Hence, another aspect of Otellini's grooming: A 30-year Intel veteran who made his reputation running the company's flagship microprocessor line, Otellini has increasingly taken charge of Intel's worldwide manufacturing operations and its enormous budget for capital projects--including chip factories that typically cost $3 billion apiece. His growing influence over internal operations has freed Barrett to focus on vital external tasks, such as lobbying Washington on R&D policy and dropping in on top customers. Likewise, Grove's public profile got a boost in the 1990s when Barrett, during his grooming phase, started taking over Intel's day-to-day operations.
Noyce established another important principle of CEO succession: Intel chiefs don't overstay their welcome. After tiring of the position, Noyce stepped aside in 1975, handing off his title to co-founder Moore. Similarly, Grove ceded power in 1998, while only 61 and at the height of his reputation.
So how do you get CEOs like Grove, who coveted executive power, to so easily walk away? Here again, Intel defies management gurus by letting outgoing chiefs wield authority long after they've left the corner suite. While Lou Gerstner vanished shortly after stepping down as IBM's CEO in 2002, leaving his successor, Samuel Palmisano, as both chairman and CEO, departing Intel CEOs are groomed to simply slide over to the boardroom. Grove became chairman shortly before Barrett's ascension, and Barrett is expected to do the same when Otellini takes over. The process promotes continuity and adds incentive for the outgoing CEO to give his successor a strong hand.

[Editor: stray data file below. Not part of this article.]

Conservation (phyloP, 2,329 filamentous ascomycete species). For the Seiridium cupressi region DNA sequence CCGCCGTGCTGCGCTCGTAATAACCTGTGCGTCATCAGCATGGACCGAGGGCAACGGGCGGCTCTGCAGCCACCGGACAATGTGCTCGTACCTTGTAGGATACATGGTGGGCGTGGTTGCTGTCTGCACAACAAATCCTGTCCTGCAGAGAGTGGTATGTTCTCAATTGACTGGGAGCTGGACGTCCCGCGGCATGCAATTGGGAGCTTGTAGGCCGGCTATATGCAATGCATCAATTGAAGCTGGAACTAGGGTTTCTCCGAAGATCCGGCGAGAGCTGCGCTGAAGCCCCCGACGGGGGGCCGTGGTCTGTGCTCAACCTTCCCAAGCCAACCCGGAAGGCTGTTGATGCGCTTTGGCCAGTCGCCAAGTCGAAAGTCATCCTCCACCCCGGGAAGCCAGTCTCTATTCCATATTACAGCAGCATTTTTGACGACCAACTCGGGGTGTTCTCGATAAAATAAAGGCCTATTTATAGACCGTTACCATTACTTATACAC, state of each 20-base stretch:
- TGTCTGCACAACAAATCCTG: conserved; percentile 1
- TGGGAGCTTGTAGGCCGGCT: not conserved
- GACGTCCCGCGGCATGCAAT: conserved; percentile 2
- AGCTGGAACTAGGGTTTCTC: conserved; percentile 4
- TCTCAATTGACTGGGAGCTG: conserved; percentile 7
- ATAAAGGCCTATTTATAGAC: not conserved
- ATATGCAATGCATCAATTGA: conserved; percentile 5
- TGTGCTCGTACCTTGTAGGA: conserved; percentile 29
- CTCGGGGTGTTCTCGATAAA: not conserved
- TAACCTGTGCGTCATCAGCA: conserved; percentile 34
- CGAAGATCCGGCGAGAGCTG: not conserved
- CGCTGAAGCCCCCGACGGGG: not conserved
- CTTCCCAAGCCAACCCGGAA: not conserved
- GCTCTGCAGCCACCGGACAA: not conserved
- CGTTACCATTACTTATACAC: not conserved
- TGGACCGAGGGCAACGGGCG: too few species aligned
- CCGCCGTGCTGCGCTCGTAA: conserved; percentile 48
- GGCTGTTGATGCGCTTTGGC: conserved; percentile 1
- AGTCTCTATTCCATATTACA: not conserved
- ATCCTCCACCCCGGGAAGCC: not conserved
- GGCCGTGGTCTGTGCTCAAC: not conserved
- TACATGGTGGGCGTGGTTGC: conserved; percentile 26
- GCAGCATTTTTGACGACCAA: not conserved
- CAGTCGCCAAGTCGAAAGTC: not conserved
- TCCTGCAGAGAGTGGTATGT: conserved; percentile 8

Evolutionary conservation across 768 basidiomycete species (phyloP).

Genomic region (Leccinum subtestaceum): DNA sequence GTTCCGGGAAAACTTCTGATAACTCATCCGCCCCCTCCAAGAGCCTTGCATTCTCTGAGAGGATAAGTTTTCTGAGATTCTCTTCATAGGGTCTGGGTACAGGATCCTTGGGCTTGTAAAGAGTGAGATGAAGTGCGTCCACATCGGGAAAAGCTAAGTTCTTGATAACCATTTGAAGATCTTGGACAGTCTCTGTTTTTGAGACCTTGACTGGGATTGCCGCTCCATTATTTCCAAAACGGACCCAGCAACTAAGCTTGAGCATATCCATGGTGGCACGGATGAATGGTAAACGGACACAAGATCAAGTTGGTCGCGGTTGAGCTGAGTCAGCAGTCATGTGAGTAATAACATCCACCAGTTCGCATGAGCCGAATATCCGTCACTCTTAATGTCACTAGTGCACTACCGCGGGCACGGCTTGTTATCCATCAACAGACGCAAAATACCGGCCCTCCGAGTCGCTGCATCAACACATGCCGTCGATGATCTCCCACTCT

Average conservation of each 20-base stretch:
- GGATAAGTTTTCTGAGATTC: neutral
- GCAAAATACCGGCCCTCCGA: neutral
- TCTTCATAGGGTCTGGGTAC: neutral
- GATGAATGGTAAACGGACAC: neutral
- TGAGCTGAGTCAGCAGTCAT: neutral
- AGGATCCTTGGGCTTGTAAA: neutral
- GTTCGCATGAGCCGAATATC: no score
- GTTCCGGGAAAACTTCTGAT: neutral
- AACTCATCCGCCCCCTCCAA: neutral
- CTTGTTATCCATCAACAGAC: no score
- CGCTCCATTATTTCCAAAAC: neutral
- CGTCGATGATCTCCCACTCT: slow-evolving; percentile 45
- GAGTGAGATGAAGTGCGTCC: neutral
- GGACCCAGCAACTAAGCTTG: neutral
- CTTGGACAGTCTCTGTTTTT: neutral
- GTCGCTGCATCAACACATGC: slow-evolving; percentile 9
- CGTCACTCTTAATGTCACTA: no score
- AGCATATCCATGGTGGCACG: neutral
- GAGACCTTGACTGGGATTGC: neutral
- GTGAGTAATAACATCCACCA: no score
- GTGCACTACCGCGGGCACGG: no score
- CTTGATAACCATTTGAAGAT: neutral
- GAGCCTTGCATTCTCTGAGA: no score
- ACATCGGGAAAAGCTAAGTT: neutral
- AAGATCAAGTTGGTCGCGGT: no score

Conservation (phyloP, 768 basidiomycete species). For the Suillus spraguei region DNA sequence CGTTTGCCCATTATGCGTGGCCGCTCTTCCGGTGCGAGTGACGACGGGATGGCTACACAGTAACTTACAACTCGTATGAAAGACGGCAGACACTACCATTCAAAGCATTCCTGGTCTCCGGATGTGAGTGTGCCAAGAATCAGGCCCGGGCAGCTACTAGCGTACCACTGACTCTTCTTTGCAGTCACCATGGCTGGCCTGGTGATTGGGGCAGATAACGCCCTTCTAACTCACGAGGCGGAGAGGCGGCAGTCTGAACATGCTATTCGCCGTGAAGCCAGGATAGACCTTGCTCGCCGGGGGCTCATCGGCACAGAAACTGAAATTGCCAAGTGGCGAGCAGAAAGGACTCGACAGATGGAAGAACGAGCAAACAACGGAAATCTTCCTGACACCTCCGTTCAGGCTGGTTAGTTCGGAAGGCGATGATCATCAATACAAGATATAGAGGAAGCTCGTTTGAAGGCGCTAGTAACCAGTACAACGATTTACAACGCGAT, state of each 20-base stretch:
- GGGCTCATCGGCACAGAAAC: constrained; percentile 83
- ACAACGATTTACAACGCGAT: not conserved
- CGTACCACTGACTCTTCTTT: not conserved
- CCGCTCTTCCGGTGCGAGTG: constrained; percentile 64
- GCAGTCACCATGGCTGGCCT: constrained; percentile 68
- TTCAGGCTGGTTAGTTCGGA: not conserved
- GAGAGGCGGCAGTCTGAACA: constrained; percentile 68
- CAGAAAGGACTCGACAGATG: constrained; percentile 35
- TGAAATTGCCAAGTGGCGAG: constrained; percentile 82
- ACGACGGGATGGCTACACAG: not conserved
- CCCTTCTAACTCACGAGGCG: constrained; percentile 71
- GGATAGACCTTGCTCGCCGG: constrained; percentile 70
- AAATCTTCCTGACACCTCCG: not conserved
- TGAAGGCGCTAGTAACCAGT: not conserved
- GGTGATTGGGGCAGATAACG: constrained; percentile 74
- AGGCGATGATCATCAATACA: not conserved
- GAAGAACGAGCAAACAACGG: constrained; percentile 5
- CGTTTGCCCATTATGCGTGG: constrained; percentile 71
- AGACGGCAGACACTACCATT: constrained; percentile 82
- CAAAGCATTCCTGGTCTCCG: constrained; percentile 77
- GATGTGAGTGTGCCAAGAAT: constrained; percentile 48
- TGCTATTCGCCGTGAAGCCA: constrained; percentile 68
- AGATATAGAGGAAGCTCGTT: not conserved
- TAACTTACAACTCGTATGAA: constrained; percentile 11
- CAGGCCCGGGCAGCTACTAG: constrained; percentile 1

Like any management credo, of course, Intel's approach has its drawbacks. The most obvious is that it turns current CEOs into lame ducks sooner than at other companies. Barrett copes with the situation through the strength of his personality; aggressive and decisive, he can bully his decisions to the finish line. "He's still a force to be reckoned with," says Eugene Meieran, one of Intel's most senior scientists.
Still, the clock is ticking on Barrett, and some know they can wait him out. When Barrett tangled recently with CTO Gelsinger over a technical decision, he ended the debate by backing his own view. "That's OK, Craig," Gelsinger shot back. "I'll change it when you're gone."